Keep a Journal
From vegetable yields to crop rotations, keeping a journal or a homestead management binder will help keep you on schedule and budget accountable. What works for you one year may not work the next, knowing where and when you planted peas sounds silly, but it could make or break your next crop. Its amazing during the harvest hustle all the simple things that are forgotten. Be organized, be prepared, keep a journal.
Learning how to cook on the homestead takes lots of time and organization. Cooking seasonally takes on a whole new level. “Easy” food that was once a microwaveable dinner or take out, now ceases to exist.
Cooking is easiest during the abundance of summer, when the garden is ripe, cream is at its peak and eggs come easy. Taking advantage of this overflow will serve you well. Garden vegetables will grace your plate three times a day. Cheese and yogurt making become as frequent as a load of laundry. Using what you have on the homestead will be a new personal challenge. Watching greens wilt and tomatoes go to waste will not only be costly but also a colossal waste of your time. If you plan on sowing it, milking it or raising it, you need to learn how to cook it. If a food won’t be consumed or used before its past its prime, it should be preserved for later or fed back to a food source animal. Whey from cheese making should be froze for the winter months when the cows are dry. This can be used in place of milk for bread and baking. Baking is for the cold of winter. It will keep you busy, keep you fed and keep your house warm.
With a garden, comes bounty. This bounty needs to be preserved for the winter months. Learning to can, dehydrate and save seeds will be a first year homesteading mission. I have read virtually every canning book available and each year I reread my favorite ones. I strongly recommend the Ball Guide to canning and Preserving as one of the first homestead purchases you make. These are tried and true safe recipes that are simple to follow. Canning jars should be treated a family heirloom, passed down from generation to generation. I have purchased 99% of my canning jars from Craigslist. Mostly from elderly couples that were down sizing and unfortunately their children had no interest in learning the trade. I once scored 110 dozen jars for $100. *always look for imperfections in the jars prior to using. Small cracks on the rim can prevent lids from sealing properly.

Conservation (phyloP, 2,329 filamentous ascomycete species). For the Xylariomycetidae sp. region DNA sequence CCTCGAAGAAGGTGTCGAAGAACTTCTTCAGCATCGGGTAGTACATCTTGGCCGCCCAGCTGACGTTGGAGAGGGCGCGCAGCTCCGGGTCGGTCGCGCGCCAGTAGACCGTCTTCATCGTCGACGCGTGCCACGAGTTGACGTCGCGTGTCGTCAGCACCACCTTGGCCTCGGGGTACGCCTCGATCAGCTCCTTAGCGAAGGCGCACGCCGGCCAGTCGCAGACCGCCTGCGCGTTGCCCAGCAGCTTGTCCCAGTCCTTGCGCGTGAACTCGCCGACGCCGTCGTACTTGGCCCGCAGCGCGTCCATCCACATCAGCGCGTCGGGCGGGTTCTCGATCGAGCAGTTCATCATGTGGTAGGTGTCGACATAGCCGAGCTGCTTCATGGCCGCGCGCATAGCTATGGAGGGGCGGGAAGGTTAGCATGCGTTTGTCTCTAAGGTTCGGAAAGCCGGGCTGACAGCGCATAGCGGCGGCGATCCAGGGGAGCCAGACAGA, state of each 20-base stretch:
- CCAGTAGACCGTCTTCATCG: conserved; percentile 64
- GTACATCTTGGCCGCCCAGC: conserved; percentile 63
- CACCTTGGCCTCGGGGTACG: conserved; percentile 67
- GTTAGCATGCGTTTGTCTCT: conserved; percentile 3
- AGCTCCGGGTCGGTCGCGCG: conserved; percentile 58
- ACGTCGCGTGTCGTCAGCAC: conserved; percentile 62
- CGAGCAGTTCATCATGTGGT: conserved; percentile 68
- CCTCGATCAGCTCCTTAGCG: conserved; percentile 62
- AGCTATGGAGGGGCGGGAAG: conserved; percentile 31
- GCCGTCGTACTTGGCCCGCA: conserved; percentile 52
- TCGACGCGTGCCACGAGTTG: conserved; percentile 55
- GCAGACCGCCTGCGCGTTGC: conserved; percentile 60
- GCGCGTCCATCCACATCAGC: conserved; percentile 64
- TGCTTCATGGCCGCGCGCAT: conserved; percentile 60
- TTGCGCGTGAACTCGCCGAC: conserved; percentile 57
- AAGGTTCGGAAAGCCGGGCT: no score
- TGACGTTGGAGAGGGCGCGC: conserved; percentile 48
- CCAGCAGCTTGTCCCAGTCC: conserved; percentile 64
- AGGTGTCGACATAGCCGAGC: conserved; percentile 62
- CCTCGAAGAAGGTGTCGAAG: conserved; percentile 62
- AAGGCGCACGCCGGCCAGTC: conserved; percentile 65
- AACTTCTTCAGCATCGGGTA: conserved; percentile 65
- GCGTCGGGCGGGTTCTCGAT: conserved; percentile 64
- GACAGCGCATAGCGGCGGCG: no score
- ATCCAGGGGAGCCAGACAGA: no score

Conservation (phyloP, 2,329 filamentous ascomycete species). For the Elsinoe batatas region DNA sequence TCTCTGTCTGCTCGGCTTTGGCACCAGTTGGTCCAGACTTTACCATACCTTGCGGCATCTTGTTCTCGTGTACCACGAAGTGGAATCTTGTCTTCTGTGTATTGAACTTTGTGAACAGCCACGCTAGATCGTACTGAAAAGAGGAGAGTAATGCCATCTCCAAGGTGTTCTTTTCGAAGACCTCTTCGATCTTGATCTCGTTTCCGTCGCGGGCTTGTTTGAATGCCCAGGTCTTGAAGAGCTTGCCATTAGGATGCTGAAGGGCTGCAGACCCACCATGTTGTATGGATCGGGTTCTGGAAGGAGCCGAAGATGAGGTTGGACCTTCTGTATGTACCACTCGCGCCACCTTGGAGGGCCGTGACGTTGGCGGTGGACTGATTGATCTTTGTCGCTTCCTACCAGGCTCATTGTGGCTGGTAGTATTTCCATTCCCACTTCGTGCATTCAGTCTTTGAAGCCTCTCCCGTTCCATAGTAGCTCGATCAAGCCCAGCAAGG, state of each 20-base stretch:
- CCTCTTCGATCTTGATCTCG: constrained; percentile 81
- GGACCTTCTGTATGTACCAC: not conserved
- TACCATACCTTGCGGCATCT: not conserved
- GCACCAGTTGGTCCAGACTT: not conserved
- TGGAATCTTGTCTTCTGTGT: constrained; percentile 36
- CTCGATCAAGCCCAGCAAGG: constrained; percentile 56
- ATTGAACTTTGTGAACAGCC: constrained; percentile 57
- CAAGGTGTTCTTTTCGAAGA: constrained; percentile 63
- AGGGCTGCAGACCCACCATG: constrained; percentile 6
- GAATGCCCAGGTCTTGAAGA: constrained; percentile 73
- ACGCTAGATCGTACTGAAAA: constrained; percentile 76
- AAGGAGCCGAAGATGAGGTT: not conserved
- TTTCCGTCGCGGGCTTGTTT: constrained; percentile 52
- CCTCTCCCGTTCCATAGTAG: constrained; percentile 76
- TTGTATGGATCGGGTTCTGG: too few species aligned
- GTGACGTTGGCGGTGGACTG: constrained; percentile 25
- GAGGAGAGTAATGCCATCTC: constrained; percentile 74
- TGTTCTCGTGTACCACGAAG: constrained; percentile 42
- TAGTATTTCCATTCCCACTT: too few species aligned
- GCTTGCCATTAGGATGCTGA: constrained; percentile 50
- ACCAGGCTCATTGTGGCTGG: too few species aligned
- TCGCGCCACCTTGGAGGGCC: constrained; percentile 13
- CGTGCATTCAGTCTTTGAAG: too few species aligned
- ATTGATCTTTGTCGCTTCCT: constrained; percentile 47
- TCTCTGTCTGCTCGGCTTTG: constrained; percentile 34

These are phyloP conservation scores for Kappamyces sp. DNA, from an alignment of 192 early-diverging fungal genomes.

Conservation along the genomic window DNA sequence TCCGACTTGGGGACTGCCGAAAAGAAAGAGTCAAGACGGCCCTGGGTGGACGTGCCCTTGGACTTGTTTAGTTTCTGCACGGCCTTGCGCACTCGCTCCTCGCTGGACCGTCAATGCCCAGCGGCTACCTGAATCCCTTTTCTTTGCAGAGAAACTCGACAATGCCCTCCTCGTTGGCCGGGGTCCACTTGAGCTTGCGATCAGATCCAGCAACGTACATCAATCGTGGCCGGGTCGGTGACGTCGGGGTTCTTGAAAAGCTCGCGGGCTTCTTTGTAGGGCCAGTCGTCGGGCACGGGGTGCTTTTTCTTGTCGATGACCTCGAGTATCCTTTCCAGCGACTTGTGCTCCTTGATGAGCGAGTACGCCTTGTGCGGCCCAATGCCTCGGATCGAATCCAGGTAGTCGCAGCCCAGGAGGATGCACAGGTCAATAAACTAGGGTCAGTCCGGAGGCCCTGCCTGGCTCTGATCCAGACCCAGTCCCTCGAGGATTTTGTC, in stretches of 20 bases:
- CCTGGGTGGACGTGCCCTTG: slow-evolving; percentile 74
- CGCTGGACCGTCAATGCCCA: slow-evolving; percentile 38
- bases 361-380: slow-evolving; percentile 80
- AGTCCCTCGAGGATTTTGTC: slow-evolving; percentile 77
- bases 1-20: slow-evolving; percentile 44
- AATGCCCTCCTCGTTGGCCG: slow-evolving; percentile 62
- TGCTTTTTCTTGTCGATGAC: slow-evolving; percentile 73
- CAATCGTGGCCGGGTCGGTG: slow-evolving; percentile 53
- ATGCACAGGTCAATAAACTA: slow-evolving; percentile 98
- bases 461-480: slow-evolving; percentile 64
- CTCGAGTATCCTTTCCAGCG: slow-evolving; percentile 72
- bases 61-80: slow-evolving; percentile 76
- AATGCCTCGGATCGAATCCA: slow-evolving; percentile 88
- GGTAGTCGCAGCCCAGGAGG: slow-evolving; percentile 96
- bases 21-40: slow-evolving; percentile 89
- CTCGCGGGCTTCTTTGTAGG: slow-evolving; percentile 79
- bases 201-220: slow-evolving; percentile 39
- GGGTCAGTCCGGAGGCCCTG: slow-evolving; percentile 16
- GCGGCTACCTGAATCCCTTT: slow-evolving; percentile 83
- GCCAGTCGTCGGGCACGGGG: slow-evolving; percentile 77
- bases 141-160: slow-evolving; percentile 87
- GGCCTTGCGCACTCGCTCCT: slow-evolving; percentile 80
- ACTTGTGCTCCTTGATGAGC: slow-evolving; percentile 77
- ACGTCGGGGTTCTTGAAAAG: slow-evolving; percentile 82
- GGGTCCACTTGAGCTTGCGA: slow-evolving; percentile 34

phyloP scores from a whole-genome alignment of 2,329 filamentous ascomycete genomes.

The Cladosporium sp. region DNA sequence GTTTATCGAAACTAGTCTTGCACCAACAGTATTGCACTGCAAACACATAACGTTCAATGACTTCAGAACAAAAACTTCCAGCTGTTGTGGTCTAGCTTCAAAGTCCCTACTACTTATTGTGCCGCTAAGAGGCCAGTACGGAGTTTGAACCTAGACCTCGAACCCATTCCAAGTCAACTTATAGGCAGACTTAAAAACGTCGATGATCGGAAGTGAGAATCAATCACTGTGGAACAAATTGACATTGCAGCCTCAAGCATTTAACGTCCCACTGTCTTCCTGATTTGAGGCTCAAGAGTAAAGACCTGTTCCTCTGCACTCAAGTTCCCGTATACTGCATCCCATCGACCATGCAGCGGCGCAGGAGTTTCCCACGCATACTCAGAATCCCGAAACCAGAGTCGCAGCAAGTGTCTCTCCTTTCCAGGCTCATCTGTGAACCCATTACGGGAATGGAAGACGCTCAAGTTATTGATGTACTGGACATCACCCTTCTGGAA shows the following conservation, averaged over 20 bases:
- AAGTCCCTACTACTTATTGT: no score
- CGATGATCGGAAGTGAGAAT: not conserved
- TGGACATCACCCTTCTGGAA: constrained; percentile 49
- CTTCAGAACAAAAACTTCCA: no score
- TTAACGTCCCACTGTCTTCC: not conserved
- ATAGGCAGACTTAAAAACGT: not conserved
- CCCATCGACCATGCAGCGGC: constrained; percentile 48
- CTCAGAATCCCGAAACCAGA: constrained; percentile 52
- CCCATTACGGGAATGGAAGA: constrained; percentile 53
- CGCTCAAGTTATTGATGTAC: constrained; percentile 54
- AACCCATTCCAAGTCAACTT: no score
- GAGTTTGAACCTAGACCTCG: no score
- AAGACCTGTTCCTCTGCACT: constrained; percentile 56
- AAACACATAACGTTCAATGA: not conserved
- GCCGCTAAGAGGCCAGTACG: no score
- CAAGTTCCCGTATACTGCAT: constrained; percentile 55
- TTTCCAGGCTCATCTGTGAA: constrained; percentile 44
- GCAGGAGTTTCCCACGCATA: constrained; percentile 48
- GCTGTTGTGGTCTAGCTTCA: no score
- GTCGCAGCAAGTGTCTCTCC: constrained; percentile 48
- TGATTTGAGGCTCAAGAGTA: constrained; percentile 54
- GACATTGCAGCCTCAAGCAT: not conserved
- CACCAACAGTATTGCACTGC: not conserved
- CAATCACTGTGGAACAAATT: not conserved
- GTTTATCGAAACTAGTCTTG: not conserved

A food dehydrator is also a excellent purchase the first year. While this isn’t a necessity, it does make easy work out of dehydrating. Fruit leather, dried mushrooms, and meat can be easily stored without any further processing.
It’s true. Chickens are the gateway animal (See opening statement. which is why I recommend them the first year of homesteading. For the most part, chickens are easy keepers. They will bless you with eggs, meat and fertilizer for your garden. Many chickens will spend all day foraging for worms, seeds and bugs. While some hybrid chickens have lost this ability (as well as mating), thanks to over-breeding. After 13 years, I still choose to raise Buckeye chickens for this reason. During the non-snow months, I can easily keep a flock of 2 – 3 dozen chickens and only fill up their feeder every week or so. However, when snow is laid heavy on the ground, I fill up their feeder daily. Buying quality heritage breed poultry will keep your feed bill low and your freezer full.
I have read Gail Damerow’s book a dozen times and still reference it during incubator season. I also strongly recommend Janet Garman’s book, Chickens From Scratch.
If you are lucky enough to keep a rooster, then replenishing your laying stock yearly will come in a economical way. While allowing mama to brood her own eggs is ideal, it is not guaranteed on when or how many will hatch. I started with a simple styrofoam LG incubator and have hatched 100’s of chicks in it. Using a tabletop styrofoam incubator does takes time, dedication and some babysitting. Since adding continual responsibility and ahem .. more children to my plate, I have now advanced to a more reliable “set it and forget it” type incubator.
Be your own best student.
I won’t lie to you. Living on the homestead is tough. Physically, emotionally and spiritually. Trail and error becomes our best friend. While blogs and books can lay out a homesteading plan for you, the only one able to achieve it is yourself, with your own blood, sweat and countless tears. You will fail more than once and that’s ok. That’s how you learn. You will better yourself and your farming practices each time. Be patient and kind to yourself. Learn from your mistakes and applaud your achievements.